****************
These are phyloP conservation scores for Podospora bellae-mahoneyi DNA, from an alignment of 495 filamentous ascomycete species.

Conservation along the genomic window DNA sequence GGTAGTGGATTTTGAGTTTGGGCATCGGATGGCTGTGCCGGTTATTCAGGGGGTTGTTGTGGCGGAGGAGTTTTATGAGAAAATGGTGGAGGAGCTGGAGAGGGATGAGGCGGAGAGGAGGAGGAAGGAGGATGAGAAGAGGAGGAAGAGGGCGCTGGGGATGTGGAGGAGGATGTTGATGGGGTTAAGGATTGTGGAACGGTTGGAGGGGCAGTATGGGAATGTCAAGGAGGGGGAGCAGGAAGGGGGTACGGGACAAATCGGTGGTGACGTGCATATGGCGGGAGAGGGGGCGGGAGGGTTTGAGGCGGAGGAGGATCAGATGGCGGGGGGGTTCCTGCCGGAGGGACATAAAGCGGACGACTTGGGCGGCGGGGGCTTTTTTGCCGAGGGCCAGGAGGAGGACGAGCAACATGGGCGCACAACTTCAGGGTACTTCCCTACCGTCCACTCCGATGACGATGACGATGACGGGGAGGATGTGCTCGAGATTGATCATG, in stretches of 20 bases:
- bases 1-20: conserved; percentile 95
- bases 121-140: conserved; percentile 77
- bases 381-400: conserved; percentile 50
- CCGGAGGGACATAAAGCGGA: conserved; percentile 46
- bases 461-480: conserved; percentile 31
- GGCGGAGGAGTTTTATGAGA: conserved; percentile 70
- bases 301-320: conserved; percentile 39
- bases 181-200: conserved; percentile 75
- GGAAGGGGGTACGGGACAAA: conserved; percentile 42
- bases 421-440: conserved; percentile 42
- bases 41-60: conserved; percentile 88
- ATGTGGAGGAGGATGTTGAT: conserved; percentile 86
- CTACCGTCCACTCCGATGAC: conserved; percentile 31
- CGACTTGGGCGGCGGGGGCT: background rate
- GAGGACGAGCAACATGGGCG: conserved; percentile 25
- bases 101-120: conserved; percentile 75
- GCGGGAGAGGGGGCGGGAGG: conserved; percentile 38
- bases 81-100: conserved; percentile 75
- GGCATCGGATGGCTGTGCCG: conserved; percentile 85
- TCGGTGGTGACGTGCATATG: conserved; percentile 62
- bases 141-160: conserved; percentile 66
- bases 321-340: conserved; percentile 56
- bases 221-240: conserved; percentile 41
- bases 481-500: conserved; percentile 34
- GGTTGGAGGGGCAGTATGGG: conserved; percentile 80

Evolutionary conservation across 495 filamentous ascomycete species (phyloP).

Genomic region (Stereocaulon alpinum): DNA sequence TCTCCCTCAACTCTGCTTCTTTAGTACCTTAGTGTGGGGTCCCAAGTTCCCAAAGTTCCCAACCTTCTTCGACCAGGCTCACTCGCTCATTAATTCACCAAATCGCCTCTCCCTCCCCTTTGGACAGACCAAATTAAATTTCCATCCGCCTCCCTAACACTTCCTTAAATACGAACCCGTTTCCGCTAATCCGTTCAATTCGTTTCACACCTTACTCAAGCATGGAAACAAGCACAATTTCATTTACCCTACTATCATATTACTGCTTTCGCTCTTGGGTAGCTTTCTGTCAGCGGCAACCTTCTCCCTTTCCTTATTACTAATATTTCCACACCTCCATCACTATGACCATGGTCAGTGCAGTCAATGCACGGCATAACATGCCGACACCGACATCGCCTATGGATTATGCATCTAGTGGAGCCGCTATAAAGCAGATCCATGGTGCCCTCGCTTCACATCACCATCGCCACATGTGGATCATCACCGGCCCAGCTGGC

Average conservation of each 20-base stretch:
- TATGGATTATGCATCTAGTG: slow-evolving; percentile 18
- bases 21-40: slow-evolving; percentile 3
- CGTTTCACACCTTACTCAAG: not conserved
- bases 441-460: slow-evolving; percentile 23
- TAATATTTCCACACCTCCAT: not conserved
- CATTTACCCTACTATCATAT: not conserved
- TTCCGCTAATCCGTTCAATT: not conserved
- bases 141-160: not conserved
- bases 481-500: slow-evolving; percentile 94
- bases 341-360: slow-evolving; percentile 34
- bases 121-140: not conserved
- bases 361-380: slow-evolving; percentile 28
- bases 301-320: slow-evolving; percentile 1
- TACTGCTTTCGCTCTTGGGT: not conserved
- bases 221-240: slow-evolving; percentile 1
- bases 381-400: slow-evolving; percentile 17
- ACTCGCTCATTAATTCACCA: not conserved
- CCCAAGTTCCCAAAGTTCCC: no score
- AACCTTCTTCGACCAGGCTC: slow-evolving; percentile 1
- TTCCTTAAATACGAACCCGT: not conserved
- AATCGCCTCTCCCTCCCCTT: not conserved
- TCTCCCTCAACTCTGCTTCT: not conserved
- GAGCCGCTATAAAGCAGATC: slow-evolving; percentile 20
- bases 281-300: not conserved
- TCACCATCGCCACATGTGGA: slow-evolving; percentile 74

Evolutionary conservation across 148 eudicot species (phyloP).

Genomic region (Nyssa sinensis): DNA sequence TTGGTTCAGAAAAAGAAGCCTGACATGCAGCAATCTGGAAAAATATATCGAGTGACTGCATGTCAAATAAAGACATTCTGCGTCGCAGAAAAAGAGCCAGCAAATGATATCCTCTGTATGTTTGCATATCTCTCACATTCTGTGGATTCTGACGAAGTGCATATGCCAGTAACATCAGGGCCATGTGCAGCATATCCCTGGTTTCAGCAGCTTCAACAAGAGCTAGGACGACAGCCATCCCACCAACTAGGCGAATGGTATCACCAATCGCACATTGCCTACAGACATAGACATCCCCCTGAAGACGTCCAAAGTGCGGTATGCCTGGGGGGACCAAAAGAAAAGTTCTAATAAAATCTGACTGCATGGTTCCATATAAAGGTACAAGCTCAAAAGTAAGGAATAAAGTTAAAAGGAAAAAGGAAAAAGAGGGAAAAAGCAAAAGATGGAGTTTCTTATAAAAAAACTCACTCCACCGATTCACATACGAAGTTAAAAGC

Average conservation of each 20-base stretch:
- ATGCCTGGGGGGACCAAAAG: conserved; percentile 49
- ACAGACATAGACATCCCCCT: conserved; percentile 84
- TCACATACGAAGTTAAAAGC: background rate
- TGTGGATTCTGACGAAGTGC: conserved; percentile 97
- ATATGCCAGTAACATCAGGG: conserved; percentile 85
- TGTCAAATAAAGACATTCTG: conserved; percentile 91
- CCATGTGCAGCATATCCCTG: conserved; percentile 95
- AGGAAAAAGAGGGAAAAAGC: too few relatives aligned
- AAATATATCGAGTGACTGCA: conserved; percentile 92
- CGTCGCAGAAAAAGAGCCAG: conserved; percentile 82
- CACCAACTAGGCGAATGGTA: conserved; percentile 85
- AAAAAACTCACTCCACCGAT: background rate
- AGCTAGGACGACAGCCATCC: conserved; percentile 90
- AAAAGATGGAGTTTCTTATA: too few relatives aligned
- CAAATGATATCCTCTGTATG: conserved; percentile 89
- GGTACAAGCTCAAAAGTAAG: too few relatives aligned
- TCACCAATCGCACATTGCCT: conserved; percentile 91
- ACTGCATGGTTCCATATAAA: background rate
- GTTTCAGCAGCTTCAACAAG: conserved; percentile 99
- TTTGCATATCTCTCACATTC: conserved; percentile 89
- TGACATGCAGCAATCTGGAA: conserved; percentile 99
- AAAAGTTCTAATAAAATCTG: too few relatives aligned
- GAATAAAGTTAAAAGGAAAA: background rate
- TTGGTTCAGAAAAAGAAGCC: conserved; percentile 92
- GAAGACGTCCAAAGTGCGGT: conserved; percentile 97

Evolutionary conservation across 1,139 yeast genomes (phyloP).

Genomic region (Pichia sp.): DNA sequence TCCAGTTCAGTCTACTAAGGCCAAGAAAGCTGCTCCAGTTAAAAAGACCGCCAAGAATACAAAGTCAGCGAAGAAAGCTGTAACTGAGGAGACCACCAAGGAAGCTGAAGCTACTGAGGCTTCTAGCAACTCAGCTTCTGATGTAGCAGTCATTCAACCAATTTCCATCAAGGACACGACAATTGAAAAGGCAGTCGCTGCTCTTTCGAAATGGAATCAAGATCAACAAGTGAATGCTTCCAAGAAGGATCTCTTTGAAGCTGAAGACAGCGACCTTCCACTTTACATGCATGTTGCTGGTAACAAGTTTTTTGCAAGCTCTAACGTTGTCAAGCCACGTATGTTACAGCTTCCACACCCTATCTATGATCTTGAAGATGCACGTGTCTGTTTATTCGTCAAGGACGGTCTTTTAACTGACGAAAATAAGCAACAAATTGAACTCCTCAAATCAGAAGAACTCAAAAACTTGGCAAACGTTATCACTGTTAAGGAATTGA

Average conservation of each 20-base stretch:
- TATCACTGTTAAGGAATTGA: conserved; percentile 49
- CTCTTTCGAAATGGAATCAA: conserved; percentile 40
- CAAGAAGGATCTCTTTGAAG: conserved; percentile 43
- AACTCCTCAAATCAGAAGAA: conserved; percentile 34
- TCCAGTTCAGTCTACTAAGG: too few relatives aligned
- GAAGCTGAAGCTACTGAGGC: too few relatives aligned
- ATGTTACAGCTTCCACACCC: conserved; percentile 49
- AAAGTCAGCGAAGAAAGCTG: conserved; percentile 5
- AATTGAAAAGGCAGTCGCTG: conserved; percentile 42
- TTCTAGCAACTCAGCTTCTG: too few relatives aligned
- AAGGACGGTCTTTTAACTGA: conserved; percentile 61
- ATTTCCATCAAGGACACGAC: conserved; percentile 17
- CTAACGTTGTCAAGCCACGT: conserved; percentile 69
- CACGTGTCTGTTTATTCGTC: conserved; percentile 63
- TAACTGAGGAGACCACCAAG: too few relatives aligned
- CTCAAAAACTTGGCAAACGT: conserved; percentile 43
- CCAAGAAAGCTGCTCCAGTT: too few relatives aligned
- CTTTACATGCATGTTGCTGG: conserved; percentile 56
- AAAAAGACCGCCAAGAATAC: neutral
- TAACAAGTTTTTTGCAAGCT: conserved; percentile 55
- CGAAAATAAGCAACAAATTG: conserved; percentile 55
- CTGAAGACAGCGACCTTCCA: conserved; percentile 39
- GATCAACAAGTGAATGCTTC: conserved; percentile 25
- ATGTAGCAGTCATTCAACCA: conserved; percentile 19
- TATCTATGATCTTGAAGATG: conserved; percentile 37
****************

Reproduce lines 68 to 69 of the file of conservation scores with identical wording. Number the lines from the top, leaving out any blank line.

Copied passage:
- CGTCGCAGAAAAAGAGCCAG: conserved; percentile 82
- CACCAACTAGGCGAATGGTA: conserved; percentile 85